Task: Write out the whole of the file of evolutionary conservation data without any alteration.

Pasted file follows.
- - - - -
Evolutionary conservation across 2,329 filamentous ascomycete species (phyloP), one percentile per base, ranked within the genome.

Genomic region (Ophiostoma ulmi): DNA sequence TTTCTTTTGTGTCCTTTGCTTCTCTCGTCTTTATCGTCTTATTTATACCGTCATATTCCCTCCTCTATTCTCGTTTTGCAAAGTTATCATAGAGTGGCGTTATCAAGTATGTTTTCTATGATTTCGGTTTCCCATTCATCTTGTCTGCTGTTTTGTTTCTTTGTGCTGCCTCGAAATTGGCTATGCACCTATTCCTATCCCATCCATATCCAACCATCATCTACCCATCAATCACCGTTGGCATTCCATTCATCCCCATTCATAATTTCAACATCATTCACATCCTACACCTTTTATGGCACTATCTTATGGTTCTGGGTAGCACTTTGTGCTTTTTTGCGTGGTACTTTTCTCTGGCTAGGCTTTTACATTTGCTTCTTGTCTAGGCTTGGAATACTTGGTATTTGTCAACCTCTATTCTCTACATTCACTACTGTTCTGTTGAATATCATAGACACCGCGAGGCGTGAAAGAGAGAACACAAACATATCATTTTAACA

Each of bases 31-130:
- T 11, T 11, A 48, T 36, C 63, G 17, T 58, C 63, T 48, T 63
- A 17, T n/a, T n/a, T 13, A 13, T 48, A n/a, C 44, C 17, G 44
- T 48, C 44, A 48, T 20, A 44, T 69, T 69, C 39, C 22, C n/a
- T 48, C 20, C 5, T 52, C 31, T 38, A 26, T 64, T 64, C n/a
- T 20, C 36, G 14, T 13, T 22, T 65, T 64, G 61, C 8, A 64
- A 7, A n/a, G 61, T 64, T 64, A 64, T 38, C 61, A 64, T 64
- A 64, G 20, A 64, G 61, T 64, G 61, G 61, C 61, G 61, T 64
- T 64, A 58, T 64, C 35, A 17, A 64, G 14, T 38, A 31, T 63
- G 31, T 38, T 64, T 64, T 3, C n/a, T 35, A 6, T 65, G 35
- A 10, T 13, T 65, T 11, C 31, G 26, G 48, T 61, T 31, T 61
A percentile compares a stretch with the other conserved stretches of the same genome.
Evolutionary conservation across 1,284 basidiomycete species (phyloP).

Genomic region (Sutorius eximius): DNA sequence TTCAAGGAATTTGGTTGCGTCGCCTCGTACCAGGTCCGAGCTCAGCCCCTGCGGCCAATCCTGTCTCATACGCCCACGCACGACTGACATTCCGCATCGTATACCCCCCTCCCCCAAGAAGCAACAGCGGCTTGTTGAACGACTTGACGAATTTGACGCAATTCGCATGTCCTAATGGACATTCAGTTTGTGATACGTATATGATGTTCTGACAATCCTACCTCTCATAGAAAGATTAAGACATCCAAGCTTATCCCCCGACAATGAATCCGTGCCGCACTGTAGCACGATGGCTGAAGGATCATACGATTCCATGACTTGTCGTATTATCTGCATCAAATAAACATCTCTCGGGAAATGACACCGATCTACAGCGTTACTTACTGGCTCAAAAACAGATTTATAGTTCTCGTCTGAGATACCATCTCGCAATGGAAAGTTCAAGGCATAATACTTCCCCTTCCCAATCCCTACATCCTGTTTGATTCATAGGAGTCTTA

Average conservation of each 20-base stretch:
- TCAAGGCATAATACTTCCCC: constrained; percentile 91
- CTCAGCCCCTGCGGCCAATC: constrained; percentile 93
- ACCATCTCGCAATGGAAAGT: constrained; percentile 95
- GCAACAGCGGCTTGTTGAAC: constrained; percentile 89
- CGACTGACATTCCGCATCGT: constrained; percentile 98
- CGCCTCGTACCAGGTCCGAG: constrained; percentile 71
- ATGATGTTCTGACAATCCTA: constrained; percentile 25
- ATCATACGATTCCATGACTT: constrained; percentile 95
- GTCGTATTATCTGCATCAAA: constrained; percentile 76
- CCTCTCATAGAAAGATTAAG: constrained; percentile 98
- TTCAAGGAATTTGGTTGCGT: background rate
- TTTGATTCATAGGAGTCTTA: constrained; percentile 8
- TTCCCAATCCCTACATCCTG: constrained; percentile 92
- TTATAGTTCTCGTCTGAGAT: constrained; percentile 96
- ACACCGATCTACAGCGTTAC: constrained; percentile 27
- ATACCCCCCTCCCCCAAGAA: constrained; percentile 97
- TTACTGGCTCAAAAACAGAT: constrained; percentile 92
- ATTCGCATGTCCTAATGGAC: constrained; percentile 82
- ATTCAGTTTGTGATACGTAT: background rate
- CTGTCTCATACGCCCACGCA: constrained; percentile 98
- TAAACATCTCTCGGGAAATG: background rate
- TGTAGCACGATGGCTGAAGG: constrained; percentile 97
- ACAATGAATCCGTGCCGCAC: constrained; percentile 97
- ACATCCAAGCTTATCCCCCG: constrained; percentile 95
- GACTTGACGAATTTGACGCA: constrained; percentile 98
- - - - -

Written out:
Evolutionary conservation across 2,329 filamentous ascomycete species (phyloP), one percentile per base, ranked within the genome.

Genomic region (Ophiostoma ulmi): DNA sequence TTTCTTTTGTGTCCTTTGCTTCTCTCGTCTTTATCGTCTTATTTATACCGTCATATTCCCTCCTCTATTCTCGTTTTGCAAAGTTATCATAGAGTGGCGTTATCAAGTATGTTTTCTATGATTTCGGTTTCCCATTCATCTTGTCTGCTGTTTTGTTTCTTTGTGCTGCCTCGAAATTGGCTATGCACCTATTCCTATCCCATCCATATCCAACCATCATCTACCCATCAATCACCGTTGGCATTCCATTCATCCCCATTCATAATTTCAACATCATTCACATCCTACACCTTTTATGGCACTATCTTATGGTTCTGGGTAGCACTTTGTGCTTTTTTGCGTGGTACTTTTCTCTGGCTAGGCTTTTACATTTGCTTCTTGTCTAGGCTTGGAATACTTGGTATTTGTCAACCTCTATTCTCTACATTCACTACTGTTCTGTTGAATATCATAGACACCGCGAGGCGTGAAAGAGAGAACACAAACATATCATTTTAACA

Each of bases 31-130:
- T 11, T 11, A 48, T 36, C 63, G 17, T 58, C 63, T 48, T 63
- A 17, T n/a, T n/a, T 13, A 13, T 48, A n/a, C 44, C 17, G 44
- T 48, C 44, A 48, T 20, A 44, T 69, T 69, C 39, C 22, C n/a
- T 48, C 20, C 5, T 52, C 31, T 38, A 26, T 64, T 64, C n/a
- T 20, C 36, G 14, T 13, T 22, T 65, T 64, G 61, C 8, A 64
- A 7, A n/a, G 61, T 64, T 64, A 64, T 38, C 61, A 64, T 64
- A 64, G 20, A 64, G 61, T 64, G 61, G 61, C 61, G 61, T 64
- T 64, A 58, T 64, C 35, A 17, A 64, G 14, T 38, A 31, T 63
- G 31, T 38, T 64, T 64, T 3, C n/a, T 35, A 6, T 65, G 35
- A 10, T 13, T 65, T 11, C 31, G 26, G 48, T 61, T 31, T 61
A percentile compares a stretch with the other conserved stretches of the same genome.
Evolutionary conservation across 1,284 basidiomycete species (phyloP).

Genomic region (Sutorius eximius): DNA sequence TTCAAGGAATTTGGTTGCGTCGCCTCGTACCAGGTCCGAGCTCAGCCCCTGCGGCCAATCCTGTCTCATACGCCCACGCACGACTGACATTCCGCATCGTATACCCCCCTCCCCCAAGAAGCAACAGCGGCTTGTTGAACGACTTGACGAATTTGACGCAATTCGCATGTCCTAATGGACATTCAGTTTGTGATACGTATATGATGTTCTGACAATCCTACCTCTCATAGAAAGATTAAGACATCCAAGCTTATCCCCCGACAATGAATCCGTGCCGCACTGTAGCACGATGGCTGAAGGATCATACGATTCCATGACTTGTCGTATTATCTGCATCAAATAAACATCTCTCGGGAAATGACACCGATCTACAGCGTTACTTACTGGCTCAAAAACAGATTTATAGTTCTCGTCTGAGATACCATCTCGCAATGGAAAGTTCAAGGCATAATACTTCCCCTTCCCAATCCCTACATCCTGTTTGATTCATAGGAGTCTTA

Average conservation of each 20-base stretch:
- TCAAGGCATAATACTTCCCC: constrained; percentile 91
- CTCAGCCCCTGCGGCCAATC: constrained; percentile 93
- ACCATCTCGCAATGGAAAGT: constrained; percentile 95
- GCAACAGCGGCTTGTTGAAC: constrained; percentile 89
- CGACTGACATTCCGCATCGT: constrained; percentile 98
- CGCCTCGTACCAGGTCCGAG: constrained; percentile 71
- ATGATGTTCTGACAATCCTA: constrained; percentile 25
- ATCATACGATTCCATGACTT: constrained; percentile 95
- GTCGTATTATCTGCATCAAA: constrained; percentile 76
- CCTCTCATAGAAAGATTAAG: constrained; percentile 98
- TTCAAGGAATTTGGTTGCGT: background rate
- TTTGATTCATAGGAGTCTTA: constrained; percentile 8
- TTCCCAATCCCTACATCCTG: constrained; percentile 92
- TTATAGTTCTCGTCTGAGAT: constrained; percentile 96
- ACACCGATCTACAGCGTTAC: constrained; percentile 27
- ATACCCCCCTCCCCCAAGAA: constrained; percentile 97
- TTACTGGCTCAAAAACAGAT: constrained; percentile 92
- ATTCGCATGTCCTAATGGAC: constrained; percentile 82
- ATTCAGTTTGTGATACGTAT: background rate
- CTGTCTCATACGCCCACGCA: constrained; percentile 98
- TAAACATCTCTCGGGAAATG: background rate
- TGTAGCACGATGGCTGAAGG: constrained; percentile 97
- ACAATGAATCCGTGCCGCAC: constrained; percentile 97
- ACATCCAAGCTTATCCCCCG: constrained; percentile 95
- GACTTGACGAATTTGACGCA: constrained; percentile 98